@ashwin 0.3% with Icici direct is very good. Of all the online services I have tried, it is easily the most refined. However, you do need to allocate money in your bank account before any delivery trade. This means that while it still gathers interest till the payin, you cannot use the money. Also, these guys like float. For example, if you trade derivatives, if you need to pay MTM margin in the evening, but if you have MTM margin in your favour, you only get it in the morning. Effectively, they get free float.
I am really surprised that Religare allows T+7 to settle payment, For one, the exchange is on T+1, so in effect the broker is funding you!!. Also, they run great risk. If you don’t pay on T+7, and in those 7 days if the value of your purchases have fallen, they become liable for the difference, Pls check as to what the catch is here, Do they take some collateral or deposit in advance?
@aksh, the way the bank account works with sasonline is as follows. You need to transfer the money to your broking account at sasonline through NEFT. They allow you to keep trading till your balance (100% deduction for cash and carry, and appropriate margin for margin trades and derivatives) is above zero. For margin trades, they also automatically give you around 50% collateral value for the stocks lying in your beneficiary account.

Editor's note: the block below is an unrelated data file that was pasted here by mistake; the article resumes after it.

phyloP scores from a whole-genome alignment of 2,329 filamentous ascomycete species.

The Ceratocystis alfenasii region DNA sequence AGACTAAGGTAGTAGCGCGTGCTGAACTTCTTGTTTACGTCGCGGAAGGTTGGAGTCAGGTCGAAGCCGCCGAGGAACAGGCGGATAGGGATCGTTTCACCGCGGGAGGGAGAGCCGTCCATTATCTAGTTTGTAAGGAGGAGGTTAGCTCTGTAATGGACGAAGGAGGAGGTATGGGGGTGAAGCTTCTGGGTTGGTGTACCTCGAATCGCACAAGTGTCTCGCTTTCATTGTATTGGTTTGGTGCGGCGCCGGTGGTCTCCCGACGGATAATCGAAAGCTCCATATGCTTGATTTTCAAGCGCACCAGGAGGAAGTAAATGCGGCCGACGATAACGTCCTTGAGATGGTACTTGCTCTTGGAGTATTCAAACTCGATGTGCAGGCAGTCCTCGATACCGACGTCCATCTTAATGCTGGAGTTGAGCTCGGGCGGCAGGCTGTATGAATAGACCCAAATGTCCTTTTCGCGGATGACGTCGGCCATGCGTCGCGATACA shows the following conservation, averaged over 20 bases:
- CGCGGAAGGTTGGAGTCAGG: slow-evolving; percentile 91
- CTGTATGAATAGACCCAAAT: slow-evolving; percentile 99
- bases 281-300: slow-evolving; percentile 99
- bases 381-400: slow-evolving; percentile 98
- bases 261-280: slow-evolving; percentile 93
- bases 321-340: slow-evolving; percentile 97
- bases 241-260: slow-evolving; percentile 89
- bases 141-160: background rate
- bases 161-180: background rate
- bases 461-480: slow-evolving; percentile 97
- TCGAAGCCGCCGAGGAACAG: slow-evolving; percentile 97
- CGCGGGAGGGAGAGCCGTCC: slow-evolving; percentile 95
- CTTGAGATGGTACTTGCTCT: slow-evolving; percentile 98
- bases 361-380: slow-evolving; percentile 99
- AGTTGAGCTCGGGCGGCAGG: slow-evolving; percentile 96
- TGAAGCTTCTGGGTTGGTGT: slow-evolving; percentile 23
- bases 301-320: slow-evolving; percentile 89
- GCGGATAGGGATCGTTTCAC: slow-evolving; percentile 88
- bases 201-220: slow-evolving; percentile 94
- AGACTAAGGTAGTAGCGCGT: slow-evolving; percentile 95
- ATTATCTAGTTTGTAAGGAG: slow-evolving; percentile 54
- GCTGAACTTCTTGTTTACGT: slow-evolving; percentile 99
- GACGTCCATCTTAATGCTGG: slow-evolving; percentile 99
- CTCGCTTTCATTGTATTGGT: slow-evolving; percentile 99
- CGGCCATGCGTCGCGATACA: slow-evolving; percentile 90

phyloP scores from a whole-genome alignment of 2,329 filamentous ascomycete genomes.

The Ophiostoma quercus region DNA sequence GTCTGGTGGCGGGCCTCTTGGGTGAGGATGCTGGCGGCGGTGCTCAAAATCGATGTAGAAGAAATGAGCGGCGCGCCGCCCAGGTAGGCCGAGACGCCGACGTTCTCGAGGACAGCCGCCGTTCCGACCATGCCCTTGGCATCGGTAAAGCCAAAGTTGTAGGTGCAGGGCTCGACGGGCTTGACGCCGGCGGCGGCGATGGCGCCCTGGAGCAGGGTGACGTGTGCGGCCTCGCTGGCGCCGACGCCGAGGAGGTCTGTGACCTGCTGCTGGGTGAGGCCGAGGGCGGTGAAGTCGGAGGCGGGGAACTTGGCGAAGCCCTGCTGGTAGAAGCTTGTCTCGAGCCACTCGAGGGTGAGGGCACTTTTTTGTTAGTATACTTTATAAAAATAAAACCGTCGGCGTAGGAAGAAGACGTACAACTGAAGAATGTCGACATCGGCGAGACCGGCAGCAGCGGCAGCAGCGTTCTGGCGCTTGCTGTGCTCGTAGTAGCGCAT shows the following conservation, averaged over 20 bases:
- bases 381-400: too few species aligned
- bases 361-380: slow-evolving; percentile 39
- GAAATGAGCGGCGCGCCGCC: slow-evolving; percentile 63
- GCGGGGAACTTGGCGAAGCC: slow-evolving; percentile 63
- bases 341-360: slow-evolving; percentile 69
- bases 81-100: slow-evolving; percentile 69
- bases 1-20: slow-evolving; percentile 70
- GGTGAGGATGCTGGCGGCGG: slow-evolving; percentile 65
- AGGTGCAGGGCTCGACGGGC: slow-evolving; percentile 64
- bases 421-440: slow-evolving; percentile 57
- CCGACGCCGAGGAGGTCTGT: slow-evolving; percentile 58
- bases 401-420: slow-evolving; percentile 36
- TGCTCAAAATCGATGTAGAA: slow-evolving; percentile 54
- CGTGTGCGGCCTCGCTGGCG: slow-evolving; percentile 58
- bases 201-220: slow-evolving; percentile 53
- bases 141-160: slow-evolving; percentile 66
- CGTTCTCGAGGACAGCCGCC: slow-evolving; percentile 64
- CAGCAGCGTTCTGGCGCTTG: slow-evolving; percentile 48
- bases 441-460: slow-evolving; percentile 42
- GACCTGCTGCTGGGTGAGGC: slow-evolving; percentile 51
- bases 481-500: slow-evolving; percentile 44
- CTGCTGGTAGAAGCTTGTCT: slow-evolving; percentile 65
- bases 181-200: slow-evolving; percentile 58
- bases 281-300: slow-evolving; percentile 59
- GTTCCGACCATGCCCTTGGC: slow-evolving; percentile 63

You can transfer money to your broking account by NEFT transfer from your designated bank account, or through Atom, which is an online payments service. Atom charges ten rupees per transfer. My banks don’t charge me for neft transfers.
After you finish trading for the day, you can request for a payout for the excess money in your account(including credit from sales). Pay out requests upto 5.30 pm into Hdfc bank accounts are credited the same day. If you use another bank, you get credit the next day. So with an HDFC bank account you get the float. With other banks, they get the float.
This process is simple and reliable, though a little crafty(you need to log on to their back office).
The stocks you purchase with Sasonline lie in your client beneficiary account. You can sell them directly through sasonline. If you wish to transfer them to your linked demat account, you need to log on to the back office, and request transfer. It takes two days for the stocks to get credited to your demat account from your client beneficiary account. As such,you could just keep them in your client beneficiary account, but I transfer the shares I intend to keep for a relatively long time (i.e. more than 6 months) to my demat account. Just safer that the broker does not have access to them.
If you want to sell shares in your demat account, you need to send a slip to your DP mentioning that you want to transfer shares from your DP to your client beneficiary account. If you have a demat account =with sasonline, the process is simpler I guess. But my DP is HDFC, and so I need to send a slip with the shares and quantities to my bank. In my case, the RM comes along and picks it up. But I still have to call her. So I simply keep the shares I am likely to sell in my client beneficiary account. This makes the process simpler.